The Chemawa Indian School Partnership Program was originally formed by a group of Indigenous Willamette students who reached out to nearby Indigenous communities to engage in service learning. They started the annual Social Pow wow at Willamette, founded the Native American Enlightenment Association and worked as tutors at the Chemawa Indian School, building relationships with high school students there. In the fall of 2005, the Chemawa Indian School Partnership Program officially began, allowing WU students to participate in an interdisciplinary course, through which they attend a weekly class and tutor at the Chemawa Indian School.
This past Monday, Nov. 4, WU students were invited to attend the Chemawa Indian School Partnership Program info session, where they learned about becoming tutors at the Chemawa Indian School and the associated class, IDS 205. 20 spots are available in the course, and according to Vellena Howard, the director of the Chemawa Indian School Partnership Program, applications will be open until Wednesday, Nov. 8 at 5:00 p.m. Decisions concerning enrollment in the class will be made by Monday, Nov. 11. To submit an application for the program, email Vellena Howard at firstname.lastname@example.org.
According to Howard, student mentors work with Chemawa Indian School students in a variety of ways other than coursework: “Student mentors will aid Chemawa School students with college applications, especially college letters. Also, a big takeaway for these students is simply being able to see a role model consistently and getting to know them. It’s also common for student mentors to get a lot out of this relationship as well. Many of them report their relationships with the high school students as being a symbiotic.”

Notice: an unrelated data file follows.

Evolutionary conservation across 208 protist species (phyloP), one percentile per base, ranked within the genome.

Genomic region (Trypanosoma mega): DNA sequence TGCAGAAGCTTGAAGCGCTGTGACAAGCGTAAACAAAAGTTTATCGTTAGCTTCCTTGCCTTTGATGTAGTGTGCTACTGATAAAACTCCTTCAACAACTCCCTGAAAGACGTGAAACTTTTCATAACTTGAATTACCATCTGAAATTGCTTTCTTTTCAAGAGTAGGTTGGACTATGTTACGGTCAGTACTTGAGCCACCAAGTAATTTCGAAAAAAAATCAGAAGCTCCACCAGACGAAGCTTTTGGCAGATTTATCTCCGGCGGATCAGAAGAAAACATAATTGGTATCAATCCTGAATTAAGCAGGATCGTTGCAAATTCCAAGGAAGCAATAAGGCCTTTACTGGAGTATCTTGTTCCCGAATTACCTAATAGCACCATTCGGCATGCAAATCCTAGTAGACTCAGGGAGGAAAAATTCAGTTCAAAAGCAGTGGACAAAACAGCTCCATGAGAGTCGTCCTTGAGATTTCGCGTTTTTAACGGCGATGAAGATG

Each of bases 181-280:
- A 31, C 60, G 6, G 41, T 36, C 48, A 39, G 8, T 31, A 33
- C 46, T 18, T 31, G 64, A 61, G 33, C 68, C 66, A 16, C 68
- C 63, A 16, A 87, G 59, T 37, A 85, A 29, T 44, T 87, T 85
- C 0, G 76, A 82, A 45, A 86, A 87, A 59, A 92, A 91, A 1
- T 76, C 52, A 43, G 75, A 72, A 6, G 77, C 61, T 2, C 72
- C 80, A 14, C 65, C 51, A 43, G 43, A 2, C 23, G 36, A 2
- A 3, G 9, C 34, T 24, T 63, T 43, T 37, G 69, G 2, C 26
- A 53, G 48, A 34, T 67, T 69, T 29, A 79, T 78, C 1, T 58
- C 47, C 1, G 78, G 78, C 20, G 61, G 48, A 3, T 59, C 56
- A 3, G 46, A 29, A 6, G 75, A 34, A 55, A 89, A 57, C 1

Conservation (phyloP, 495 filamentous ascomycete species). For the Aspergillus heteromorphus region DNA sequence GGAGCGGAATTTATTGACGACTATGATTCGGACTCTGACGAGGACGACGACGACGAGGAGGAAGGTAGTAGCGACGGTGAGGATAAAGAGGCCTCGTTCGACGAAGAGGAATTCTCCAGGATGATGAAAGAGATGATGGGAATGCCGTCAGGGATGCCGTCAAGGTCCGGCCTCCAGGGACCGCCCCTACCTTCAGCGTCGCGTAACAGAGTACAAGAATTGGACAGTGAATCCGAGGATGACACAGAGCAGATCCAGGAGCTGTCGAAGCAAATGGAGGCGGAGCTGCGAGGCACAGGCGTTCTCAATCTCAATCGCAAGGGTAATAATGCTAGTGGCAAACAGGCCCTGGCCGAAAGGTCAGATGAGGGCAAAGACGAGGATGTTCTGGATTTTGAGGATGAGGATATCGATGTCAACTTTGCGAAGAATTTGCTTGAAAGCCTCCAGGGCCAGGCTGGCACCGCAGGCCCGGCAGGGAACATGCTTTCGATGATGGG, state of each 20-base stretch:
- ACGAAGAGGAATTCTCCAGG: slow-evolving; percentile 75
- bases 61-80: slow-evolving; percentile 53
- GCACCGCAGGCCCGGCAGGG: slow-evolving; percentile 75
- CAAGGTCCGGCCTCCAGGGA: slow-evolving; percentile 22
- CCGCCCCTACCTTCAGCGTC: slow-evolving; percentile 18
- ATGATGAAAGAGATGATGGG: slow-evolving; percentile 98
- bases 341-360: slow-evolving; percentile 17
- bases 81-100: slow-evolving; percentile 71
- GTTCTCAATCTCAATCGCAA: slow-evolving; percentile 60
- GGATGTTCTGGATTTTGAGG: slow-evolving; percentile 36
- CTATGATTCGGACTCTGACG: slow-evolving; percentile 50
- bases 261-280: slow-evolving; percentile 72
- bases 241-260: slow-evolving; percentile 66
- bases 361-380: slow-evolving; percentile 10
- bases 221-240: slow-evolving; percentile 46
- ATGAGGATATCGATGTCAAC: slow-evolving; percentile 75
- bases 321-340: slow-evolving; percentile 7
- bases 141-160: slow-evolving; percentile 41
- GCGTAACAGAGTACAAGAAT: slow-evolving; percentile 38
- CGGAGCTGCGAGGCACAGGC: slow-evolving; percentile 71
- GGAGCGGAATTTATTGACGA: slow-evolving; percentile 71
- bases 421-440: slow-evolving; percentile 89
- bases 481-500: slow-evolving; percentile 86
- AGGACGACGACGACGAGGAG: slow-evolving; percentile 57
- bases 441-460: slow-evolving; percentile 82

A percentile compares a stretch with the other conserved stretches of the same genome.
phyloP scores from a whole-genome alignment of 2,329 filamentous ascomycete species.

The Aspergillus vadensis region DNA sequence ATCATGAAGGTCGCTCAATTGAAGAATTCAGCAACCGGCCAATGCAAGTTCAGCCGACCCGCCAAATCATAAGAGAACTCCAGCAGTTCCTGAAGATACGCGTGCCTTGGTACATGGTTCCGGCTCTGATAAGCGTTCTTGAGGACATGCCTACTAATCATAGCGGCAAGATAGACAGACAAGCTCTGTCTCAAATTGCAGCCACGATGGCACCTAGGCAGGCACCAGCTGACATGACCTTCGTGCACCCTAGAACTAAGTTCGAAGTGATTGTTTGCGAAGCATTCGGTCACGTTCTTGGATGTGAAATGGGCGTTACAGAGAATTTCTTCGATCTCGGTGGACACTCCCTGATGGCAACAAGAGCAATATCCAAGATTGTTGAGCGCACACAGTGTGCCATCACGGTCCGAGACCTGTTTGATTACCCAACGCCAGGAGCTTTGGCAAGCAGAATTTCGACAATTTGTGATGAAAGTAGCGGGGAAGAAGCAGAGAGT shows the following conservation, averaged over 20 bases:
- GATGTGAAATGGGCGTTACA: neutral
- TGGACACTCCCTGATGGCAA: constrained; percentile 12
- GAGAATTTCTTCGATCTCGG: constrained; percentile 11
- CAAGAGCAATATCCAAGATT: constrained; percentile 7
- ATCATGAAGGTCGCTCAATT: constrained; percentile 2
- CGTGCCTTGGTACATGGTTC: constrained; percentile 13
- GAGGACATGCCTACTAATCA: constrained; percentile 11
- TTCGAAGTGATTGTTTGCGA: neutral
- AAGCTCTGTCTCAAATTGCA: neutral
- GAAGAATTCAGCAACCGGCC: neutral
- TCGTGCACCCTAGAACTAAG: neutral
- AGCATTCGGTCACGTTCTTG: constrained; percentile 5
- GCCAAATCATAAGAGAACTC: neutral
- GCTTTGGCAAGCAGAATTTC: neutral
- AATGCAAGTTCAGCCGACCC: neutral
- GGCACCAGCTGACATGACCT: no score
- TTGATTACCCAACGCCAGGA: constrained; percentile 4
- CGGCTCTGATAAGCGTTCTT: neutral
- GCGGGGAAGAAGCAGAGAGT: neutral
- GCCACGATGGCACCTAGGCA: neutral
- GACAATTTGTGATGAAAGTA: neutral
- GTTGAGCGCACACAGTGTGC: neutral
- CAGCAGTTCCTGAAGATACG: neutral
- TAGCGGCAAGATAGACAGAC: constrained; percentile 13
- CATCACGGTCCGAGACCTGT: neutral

Howard also outlined the process by which student mentors are screened before entering the Chemawa Indian School Partnership Program. “The partnership program is run by the BIE, the Bureau of Indian Education. Before participating, student mentors must fill out federal paperwork forms and produce a copy of a fingerprint for officials at the Chemawa School. The physical copies of these fingerprints are then sent to an office in Albuquerque where they are documented by the BIE. Students then travel to Albany to create an electronic copy of their fingerprints, which are sent to the BIE as well. The process is completed when a student mentor engages in a federal background check.”
According to the Willamette University website, the Chemawa Indian School Partnership Program is also connected to the Salem-Keizer school district. “The Partnership Program extends support to the Salem-Keizer Indian Education Program, giving tutors the unique dual experience of not only working with Chemawa, but also working with the greater Native community. Tutors may assist with the Indian Education Nights working with Native families and children (K-12) in a community group setting and/or other related opportunities, including the Indian Education Graduation Ceremony.”
Howard also spoke to the content of the partnership program’s associated class, IDS 205: “Through IDS 205 we equip tutors with teaching skills and discuss topics that affect Native education. We discuss Native American history as well, anything that can be used to better inform a student mentor of Native affairs and how they can better connect to students.”